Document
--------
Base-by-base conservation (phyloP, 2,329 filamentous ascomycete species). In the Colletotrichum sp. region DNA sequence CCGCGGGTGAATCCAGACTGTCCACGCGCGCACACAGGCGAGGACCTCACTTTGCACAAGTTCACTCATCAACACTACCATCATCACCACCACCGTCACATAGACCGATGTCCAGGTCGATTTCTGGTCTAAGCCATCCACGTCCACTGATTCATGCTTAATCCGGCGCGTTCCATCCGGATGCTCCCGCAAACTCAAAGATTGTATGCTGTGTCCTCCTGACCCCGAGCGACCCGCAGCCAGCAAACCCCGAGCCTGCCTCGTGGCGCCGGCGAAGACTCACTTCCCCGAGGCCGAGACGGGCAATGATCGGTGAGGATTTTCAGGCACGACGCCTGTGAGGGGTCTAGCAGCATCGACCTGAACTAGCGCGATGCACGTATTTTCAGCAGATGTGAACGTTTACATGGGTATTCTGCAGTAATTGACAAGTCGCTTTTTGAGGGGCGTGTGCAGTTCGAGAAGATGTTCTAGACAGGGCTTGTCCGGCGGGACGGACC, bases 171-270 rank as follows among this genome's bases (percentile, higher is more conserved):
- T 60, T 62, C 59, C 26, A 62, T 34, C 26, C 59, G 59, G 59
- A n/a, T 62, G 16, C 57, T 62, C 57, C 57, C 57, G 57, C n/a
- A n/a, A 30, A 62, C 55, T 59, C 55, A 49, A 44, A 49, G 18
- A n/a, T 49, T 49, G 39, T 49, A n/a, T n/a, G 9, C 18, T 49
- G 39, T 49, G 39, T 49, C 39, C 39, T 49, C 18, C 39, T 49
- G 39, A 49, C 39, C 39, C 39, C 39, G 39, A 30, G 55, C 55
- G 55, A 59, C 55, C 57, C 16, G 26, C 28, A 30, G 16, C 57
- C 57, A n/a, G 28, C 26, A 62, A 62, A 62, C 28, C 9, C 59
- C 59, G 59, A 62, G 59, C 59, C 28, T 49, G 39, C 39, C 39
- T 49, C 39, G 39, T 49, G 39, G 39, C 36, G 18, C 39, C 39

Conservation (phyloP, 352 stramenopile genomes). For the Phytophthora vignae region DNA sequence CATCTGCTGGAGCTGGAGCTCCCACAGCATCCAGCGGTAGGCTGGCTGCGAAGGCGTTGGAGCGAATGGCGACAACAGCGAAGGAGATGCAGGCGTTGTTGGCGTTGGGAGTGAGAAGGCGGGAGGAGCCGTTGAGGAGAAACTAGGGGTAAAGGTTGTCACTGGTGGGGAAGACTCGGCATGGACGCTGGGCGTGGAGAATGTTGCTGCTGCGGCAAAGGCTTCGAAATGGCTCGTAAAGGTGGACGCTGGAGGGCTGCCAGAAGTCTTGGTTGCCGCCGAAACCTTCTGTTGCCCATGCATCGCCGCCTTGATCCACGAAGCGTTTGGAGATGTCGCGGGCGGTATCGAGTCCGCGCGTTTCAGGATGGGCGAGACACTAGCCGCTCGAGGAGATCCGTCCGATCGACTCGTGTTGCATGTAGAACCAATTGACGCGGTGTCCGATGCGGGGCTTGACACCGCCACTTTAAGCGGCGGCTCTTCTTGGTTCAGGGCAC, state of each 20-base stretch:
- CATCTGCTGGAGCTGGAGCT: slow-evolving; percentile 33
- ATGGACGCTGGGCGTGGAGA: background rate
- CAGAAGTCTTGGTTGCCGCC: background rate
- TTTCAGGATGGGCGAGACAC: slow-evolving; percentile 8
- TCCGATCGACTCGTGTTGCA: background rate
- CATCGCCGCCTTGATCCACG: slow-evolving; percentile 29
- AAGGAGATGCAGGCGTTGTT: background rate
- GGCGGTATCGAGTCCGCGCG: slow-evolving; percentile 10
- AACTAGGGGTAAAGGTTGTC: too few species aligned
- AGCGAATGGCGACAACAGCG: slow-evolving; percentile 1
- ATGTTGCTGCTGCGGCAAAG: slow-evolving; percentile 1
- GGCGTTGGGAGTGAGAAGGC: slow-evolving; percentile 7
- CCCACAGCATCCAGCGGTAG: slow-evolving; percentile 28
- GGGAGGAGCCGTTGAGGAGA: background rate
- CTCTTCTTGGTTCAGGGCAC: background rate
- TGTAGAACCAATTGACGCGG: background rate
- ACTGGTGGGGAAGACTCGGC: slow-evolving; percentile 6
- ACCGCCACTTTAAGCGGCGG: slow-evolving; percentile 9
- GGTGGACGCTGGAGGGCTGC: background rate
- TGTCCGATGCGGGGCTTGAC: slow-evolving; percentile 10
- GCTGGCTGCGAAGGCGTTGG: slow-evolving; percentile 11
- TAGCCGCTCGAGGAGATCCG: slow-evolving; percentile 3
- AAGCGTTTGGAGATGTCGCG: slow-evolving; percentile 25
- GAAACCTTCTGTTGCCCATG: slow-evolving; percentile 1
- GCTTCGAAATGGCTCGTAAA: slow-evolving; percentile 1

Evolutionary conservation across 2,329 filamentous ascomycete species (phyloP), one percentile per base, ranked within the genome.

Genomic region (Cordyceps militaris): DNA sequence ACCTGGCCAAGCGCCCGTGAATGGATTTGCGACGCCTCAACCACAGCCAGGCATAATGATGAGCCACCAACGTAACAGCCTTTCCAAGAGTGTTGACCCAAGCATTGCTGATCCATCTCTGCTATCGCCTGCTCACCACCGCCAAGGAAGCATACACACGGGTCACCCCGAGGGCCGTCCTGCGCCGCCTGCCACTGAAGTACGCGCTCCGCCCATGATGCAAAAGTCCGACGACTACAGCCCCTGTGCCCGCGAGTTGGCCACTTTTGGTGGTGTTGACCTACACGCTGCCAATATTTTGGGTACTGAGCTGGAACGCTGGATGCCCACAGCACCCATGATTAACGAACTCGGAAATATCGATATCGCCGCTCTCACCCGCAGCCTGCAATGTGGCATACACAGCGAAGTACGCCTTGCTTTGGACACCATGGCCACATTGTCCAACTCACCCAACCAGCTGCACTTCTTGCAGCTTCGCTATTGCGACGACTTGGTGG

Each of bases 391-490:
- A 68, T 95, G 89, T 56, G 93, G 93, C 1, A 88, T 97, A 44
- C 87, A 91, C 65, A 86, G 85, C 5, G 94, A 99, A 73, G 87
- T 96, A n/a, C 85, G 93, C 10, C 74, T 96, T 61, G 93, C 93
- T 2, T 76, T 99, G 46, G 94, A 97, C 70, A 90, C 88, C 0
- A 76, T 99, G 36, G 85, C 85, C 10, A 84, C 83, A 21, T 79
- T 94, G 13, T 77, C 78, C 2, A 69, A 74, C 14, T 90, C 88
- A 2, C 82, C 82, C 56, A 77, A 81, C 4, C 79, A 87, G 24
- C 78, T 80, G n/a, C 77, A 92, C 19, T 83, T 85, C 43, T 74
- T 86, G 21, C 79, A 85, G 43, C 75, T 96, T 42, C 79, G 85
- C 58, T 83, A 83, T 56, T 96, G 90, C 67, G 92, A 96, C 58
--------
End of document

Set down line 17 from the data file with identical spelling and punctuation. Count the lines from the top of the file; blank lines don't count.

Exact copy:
- TCCGATCGACTCGTGTTGCA: background rate